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LONDON – Prime Minister David Cameron's plan for Britons to vote on whether to leave the European Union is facing its first hurdle in Parliament, with support from the main opposition but unrest within Conservative ranks.
Lawmakers are debating the referendum bill, which lays out the rules for a vote by 2017 on the question, "Should the United Kingdom remain a member of the European Union?"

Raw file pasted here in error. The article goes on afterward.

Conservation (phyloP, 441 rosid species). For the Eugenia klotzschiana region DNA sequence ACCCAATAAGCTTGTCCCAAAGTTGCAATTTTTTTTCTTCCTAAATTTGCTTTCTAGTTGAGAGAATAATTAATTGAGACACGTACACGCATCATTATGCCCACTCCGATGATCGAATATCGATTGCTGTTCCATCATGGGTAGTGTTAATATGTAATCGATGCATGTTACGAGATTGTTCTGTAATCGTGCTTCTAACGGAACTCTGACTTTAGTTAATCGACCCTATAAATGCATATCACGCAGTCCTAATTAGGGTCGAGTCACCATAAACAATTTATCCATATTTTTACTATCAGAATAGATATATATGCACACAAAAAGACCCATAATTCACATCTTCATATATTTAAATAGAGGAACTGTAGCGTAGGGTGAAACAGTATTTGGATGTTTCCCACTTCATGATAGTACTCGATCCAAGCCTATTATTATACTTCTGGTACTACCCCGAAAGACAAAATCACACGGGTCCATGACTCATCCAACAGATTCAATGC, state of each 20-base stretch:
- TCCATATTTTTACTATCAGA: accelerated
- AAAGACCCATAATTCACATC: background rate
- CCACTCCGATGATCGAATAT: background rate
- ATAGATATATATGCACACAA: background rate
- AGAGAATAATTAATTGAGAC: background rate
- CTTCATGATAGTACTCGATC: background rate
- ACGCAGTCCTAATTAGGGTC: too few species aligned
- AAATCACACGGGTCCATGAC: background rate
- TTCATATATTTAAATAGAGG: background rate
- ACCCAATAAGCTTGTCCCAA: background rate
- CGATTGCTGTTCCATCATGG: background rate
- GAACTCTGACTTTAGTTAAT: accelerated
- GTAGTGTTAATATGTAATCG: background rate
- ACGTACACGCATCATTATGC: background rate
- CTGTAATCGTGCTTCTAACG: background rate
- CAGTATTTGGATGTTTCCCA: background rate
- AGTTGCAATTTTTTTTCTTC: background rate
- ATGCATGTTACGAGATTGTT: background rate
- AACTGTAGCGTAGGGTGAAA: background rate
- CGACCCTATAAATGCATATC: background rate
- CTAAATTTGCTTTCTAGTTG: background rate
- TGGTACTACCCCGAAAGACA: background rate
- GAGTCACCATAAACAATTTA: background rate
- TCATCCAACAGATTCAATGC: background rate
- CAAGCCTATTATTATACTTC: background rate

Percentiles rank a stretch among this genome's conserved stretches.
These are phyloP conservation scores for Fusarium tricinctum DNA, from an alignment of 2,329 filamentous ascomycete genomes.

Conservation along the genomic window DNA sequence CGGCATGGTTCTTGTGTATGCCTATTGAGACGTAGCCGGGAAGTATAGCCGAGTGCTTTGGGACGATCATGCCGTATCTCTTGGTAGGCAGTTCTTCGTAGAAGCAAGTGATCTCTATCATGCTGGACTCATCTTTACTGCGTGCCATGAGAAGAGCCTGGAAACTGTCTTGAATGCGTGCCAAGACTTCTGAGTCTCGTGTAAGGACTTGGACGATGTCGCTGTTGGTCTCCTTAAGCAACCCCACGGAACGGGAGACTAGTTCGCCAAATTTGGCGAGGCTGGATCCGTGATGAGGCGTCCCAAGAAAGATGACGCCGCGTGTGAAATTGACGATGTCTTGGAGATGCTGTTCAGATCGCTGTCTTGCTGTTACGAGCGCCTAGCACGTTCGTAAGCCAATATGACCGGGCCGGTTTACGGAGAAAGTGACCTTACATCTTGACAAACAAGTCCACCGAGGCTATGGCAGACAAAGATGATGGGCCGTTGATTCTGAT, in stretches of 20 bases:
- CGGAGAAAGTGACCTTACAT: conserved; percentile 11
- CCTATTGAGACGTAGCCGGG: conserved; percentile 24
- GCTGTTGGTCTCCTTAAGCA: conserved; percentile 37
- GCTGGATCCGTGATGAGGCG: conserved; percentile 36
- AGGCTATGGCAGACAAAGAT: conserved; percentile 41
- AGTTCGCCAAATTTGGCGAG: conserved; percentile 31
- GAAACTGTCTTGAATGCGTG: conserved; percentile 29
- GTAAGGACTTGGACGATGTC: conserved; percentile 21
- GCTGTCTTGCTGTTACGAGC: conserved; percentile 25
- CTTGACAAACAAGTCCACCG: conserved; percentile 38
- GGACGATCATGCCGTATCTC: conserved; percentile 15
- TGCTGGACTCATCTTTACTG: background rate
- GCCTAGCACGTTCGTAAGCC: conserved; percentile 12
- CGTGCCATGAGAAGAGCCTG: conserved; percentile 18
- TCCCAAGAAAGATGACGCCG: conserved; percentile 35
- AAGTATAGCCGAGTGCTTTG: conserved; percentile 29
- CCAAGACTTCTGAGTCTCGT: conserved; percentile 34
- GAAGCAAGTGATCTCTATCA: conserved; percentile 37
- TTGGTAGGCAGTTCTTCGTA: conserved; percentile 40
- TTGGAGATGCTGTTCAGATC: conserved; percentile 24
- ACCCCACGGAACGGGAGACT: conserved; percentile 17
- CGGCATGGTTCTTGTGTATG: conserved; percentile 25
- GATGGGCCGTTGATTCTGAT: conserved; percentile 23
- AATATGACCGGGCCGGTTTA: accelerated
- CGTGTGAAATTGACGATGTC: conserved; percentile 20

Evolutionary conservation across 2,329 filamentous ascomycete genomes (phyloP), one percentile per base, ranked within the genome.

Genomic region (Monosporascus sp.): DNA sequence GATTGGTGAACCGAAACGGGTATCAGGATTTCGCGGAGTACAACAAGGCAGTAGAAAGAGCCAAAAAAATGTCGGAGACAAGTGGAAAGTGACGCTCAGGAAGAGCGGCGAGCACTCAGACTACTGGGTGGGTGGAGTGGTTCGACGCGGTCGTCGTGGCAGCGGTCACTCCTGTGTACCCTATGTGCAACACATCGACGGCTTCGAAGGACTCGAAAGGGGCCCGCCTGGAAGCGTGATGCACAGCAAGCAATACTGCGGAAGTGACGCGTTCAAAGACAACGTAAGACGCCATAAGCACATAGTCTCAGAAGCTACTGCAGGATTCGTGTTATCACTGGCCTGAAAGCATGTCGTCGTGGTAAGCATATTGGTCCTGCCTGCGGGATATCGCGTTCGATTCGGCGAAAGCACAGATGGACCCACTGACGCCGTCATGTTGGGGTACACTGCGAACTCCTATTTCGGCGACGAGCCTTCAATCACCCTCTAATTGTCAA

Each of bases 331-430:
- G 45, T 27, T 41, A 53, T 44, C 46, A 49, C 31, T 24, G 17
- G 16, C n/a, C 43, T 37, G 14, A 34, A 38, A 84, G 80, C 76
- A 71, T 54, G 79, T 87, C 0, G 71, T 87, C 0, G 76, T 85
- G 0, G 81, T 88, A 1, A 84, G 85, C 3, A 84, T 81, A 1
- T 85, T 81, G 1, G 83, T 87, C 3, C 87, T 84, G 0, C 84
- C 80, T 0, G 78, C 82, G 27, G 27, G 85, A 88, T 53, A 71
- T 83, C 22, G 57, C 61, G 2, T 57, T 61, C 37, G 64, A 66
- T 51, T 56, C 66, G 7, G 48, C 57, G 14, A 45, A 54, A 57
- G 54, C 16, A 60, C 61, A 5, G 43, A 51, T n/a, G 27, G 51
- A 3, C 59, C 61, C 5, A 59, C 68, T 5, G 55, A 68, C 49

Kicking off the debate Tuesday, Foreign Secretary Philip Hammond said expansion of the now 28-member bloc since Britain voted to join in 1975 "has eroded the democratic mandate for our membership to the point where it is wafer-thin and needs to be renewed."
Cameron faces pressure from Conservative Euroskeptics, who want to be able to campaign for a "No" vote even if the prime minister disagrees.